Poetry Pamphlet Reviews & Features

Run by HappenStance Press

The Blind Press, 2006 - no price given

 

There are several small things to admire about Stress. Firstly, the fact that it exists—that at 22, Richard Wink has accumulated enough work to produce a 40-page pamphlet. Secondly its energy. The book jumps with a sense of life lived and the need to wrestle its complications onto the page:

 

          midnight

          my trousers are around my ankles

          and I suddenly realise there are no angels

          when everything is so up in the air

 

                   (‘Nothing to do with Anything’)

 

Unfortunately these seem to be moments of accidental vividness and control. The poems that surround these five or six bright moments are flat, lines spilling over one another with little control, their language pedestrian or (perhaps worse) indulging a sort of adolescent transcendence: 

 

          near the kerb i notice a brown shoe left lying in the road

          a stark reminder of isolation

 

                   (‘Untitled #1’

 

We experience moments when the reader leaps up, heralding a genuine voice, only to be let down again:

 

          A weasel-like man with a white line moustache …

 

          My eyes avoid his blatant wide eyed state

          it’s an optical dog fight.

                   (‘White Lines’)

 

There are also poems which begin badly then suddenly lift into success, such as ‘A Pint After Work’:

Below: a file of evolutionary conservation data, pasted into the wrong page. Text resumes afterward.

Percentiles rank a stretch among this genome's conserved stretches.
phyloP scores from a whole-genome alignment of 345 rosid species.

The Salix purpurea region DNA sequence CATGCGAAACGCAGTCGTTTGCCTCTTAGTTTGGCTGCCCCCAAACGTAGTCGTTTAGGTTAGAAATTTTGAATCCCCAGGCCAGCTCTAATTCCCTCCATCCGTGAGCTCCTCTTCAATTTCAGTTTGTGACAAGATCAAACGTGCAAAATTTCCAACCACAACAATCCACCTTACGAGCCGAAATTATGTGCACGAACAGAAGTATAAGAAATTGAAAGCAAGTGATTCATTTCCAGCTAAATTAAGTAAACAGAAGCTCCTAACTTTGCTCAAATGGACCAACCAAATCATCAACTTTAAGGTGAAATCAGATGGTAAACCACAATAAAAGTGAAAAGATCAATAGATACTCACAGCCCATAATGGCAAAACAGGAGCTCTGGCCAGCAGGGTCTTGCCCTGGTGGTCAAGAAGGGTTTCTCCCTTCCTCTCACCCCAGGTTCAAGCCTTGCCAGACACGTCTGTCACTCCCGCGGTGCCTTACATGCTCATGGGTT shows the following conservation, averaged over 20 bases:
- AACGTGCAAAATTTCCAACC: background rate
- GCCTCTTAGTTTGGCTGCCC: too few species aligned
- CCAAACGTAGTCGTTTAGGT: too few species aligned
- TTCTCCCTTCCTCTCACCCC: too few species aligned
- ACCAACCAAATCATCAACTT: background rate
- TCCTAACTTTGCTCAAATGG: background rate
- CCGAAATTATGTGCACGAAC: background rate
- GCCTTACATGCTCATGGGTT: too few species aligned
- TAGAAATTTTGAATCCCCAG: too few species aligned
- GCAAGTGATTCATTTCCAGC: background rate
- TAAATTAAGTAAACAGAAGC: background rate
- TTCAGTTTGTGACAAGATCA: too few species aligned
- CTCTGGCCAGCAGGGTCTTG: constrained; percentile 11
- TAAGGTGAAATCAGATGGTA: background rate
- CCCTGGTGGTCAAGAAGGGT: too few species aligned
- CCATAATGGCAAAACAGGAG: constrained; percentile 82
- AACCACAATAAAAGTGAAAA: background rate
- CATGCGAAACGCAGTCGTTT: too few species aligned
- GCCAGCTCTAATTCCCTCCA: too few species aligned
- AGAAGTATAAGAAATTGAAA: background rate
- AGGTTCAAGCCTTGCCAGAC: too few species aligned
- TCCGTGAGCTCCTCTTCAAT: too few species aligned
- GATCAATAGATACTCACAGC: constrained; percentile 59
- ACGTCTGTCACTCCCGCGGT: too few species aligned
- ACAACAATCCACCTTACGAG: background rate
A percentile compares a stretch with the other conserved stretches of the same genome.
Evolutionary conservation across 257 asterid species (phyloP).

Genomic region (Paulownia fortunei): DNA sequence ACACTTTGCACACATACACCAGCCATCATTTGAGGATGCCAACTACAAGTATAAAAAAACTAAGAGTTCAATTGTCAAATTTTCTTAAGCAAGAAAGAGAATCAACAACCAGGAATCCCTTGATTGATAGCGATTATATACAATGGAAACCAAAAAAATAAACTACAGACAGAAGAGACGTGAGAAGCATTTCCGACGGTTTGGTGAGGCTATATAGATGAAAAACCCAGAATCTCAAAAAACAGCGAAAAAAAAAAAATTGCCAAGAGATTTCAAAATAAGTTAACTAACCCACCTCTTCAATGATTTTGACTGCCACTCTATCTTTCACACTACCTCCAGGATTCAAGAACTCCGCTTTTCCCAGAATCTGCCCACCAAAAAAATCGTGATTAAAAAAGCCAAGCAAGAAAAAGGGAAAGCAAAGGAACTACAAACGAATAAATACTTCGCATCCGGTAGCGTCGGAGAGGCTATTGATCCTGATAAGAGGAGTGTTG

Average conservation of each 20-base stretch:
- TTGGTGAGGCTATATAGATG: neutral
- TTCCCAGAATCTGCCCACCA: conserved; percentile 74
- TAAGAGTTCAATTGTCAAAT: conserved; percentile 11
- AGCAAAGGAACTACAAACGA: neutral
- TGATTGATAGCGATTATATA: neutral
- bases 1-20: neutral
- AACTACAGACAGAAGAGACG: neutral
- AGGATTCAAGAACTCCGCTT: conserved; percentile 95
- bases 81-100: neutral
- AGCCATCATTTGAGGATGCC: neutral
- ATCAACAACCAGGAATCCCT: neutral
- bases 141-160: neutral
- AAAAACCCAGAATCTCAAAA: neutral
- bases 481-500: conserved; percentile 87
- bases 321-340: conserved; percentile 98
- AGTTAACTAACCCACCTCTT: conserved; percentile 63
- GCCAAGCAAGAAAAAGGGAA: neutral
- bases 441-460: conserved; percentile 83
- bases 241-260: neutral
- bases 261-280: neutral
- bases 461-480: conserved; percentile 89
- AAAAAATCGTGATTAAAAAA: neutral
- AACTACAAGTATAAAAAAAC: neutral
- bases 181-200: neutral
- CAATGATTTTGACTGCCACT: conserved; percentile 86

we would eventually become kings

          but we have no kingdom

          we do not sit on a throne

          we live in unspectacular homes

          with no real plans

          sitting idle

          with the world in our hands.

 

This is a far more telling depiction of the dead-end young working life than any of the other clubbing/lovesick lament/kebab-shop-incident pieces. The pamphlet is self-published and gives no evidence of prior publication. Perhaps Mr Wink should wait for the critical verdict of a dozen reputable magazines before moving to publish again, as there is something in his work—it simply needs nurturing.

 

James Roderick Burns

 

Pamphlet available from author at 41 Drayton Wood Road, Hellesdon, Norwich NR6 5BY, email: This email address is being protected from spambots. You need JavaScript enabled to view it.